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AOL Unveils New Logo Ahead Of Spinoff

In order to garner an entirely new brand identity ahead of the proposed demerger, AOL has refurbished its logo and intends to unveil the new refreshing look after it is separated from its parent company Time Warner sometime early next month.

The company has announced its brand revamp on Monday, in which it has revealed that it will be functioning as an independent identity soon.

The internet outfit has announced that it would unleash its refreshed brand identity on 10 December, when the firm’s common stocks kick-off trading on Wall Street just a day after Time Warner announced to cast off the company.

Tech website is reporting that the new logo of the company wouldn’t include company’s name in all upper case letters, instead it would be changed to “Aol” followed by a full stop from “AOL”.

“We just liked the look of Aol. - it's visually interesting for the brand. Awareness of the brand is not the problem. We see the dot as a pivot point to show the depth and creativity of the brand”, the website quoted AOL’s chief of staff Maureen Marquess as saying.

In addition to the new look, AOL would also be introducing a number of changes in its operations, and has announced to trim down its workforce by one third over the upcoming few months.

Our Comments

The Time Warner/AOL merger nearly a decade ago must have been one of the most destructive M&As ever value-wise. The stock price of the company has dropped by around 90 percent over the last ten years, wiping off around $300 billion worth of value. To put that into perspective, Google is now worth $184 billion.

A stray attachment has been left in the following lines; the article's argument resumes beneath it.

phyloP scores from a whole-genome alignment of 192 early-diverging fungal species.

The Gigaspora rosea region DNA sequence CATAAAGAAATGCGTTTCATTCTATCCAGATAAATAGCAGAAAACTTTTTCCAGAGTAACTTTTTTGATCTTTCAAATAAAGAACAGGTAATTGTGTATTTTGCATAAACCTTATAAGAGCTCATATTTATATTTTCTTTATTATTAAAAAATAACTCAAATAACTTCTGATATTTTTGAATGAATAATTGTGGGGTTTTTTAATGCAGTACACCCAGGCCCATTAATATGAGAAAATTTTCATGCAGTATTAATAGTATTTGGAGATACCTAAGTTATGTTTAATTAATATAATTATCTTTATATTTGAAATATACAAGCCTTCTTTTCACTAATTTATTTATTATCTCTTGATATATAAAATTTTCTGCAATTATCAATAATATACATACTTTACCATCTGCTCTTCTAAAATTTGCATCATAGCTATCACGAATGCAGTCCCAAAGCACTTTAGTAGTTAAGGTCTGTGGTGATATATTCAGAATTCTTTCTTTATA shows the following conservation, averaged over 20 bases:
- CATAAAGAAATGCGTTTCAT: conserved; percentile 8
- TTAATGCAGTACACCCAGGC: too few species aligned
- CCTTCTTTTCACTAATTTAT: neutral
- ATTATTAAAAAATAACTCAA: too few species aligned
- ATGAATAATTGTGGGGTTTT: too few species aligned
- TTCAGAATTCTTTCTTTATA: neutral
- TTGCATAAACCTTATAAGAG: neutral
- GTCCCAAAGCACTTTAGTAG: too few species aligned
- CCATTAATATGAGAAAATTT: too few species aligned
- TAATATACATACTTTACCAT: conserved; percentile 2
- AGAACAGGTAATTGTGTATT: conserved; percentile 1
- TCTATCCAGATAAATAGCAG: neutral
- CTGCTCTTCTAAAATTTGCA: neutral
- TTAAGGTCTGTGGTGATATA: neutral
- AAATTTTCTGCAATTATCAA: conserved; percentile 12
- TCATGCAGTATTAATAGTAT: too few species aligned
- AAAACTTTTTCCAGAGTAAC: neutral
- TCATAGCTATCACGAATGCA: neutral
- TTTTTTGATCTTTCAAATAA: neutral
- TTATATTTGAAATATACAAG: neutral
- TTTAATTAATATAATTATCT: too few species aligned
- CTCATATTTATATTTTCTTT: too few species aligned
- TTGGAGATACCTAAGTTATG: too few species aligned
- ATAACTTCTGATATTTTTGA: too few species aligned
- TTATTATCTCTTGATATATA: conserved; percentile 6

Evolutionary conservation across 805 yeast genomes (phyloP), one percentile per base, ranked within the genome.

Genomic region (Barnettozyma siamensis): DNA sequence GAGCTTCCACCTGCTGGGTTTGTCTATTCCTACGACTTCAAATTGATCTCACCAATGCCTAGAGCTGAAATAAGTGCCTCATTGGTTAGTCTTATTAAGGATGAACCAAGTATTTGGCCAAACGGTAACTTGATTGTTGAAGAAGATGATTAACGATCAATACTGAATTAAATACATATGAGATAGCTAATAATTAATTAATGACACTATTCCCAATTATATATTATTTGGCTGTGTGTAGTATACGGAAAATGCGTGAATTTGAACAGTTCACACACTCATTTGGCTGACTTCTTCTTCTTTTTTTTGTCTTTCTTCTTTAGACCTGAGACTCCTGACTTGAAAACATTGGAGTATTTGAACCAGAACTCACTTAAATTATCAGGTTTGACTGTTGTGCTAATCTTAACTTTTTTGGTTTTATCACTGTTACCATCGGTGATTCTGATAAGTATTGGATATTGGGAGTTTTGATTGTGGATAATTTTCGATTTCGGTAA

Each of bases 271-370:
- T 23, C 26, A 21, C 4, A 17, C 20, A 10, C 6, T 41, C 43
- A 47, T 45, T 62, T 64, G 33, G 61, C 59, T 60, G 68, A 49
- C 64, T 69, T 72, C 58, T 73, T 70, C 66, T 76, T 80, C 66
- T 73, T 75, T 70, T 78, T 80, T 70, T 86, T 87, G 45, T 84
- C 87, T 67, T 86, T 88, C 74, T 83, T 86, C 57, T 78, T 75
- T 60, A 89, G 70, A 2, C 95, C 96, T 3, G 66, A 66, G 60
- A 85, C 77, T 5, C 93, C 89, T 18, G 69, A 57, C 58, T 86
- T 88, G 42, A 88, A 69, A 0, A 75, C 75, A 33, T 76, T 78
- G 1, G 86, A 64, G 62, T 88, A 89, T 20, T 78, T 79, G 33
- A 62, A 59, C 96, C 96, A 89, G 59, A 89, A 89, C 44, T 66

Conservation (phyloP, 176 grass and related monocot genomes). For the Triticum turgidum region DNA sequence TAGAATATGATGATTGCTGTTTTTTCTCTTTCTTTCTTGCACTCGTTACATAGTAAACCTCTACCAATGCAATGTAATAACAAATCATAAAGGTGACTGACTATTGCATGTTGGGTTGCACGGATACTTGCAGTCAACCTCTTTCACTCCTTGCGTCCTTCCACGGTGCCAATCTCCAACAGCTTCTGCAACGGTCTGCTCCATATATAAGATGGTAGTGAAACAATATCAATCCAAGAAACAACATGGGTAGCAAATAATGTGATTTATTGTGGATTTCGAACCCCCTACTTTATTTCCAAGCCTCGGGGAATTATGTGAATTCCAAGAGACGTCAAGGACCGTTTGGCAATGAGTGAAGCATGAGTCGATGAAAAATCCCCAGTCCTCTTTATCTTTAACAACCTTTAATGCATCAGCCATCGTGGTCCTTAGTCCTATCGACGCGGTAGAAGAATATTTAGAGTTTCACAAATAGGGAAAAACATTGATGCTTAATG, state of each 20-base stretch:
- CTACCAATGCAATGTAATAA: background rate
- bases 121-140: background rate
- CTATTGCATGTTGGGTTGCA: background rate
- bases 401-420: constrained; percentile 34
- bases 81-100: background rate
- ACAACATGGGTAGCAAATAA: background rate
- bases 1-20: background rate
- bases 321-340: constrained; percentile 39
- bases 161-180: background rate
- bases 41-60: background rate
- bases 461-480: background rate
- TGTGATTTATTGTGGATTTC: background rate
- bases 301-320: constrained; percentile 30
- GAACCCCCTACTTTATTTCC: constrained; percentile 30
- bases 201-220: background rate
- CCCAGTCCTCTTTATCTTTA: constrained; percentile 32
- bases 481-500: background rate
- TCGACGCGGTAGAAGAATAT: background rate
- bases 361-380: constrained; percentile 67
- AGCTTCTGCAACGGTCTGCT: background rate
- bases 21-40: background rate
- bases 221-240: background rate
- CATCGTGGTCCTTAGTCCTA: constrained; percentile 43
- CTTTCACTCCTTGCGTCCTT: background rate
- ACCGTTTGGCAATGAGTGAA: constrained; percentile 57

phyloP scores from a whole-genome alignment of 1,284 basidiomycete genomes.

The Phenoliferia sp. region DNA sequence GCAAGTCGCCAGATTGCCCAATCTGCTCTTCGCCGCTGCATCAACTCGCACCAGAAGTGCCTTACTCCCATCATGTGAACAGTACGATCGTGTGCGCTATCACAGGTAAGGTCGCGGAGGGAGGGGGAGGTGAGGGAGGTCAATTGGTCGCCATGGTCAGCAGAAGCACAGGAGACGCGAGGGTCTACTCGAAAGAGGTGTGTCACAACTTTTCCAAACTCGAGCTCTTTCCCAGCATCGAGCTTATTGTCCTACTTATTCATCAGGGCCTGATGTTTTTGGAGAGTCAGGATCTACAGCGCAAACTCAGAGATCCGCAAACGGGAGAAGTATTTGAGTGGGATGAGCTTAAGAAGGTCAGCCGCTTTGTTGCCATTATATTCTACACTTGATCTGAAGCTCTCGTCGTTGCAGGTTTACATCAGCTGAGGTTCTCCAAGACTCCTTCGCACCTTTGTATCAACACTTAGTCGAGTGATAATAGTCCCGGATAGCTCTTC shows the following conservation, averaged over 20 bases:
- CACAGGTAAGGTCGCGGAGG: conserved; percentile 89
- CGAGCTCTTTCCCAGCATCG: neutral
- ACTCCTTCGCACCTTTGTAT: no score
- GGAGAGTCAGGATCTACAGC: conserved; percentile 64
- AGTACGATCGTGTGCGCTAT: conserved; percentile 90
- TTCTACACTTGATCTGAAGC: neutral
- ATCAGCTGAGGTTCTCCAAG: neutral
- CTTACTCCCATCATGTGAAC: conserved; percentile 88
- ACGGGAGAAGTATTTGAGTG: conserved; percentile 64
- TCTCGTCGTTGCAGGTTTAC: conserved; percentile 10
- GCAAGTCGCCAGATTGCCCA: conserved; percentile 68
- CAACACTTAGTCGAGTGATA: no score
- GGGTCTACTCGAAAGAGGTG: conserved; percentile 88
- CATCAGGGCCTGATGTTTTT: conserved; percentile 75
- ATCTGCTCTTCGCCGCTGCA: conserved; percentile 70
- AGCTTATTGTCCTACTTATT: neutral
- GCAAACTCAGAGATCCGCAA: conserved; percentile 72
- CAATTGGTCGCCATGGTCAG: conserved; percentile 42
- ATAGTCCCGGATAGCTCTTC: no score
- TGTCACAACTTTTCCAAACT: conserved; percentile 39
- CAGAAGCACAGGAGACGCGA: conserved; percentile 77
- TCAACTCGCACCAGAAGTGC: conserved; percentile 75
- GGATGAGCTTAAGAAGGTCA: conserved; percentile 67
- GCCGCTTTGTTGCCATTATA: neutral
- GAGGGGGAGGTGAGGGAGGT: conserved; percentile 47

Related Links

AOL Previews Brand, Trims Workforce

(Information Week)

AOL taps strategy boutique ahead of Time Warner spin-off

(The Register)

AOL Changes Its Logo, and More

(PC World)

AOL unveils rebranding drive to Aol.

(The Independent)

AOL reveals details of rebrand to Aol.


Désiré has been musing and writing about technology during a career spanning four decades. He dabbled in website building and web hosting when DHTML and frames were en vogue and started writing about the impact of technology on society just before the start of the Y2K hysteria at the turn of the last millennium. Following an eight-year stint at where he discovered the joys of global tech-fests, Désiré now heads up TechRadar Pro. Previously he was a freelance technology journalist at Incisive Media, Breakthrough Publishing and Vnunet, and Business Magazine. He also launched and hosted the first Tech Radio Show on Radio Plus.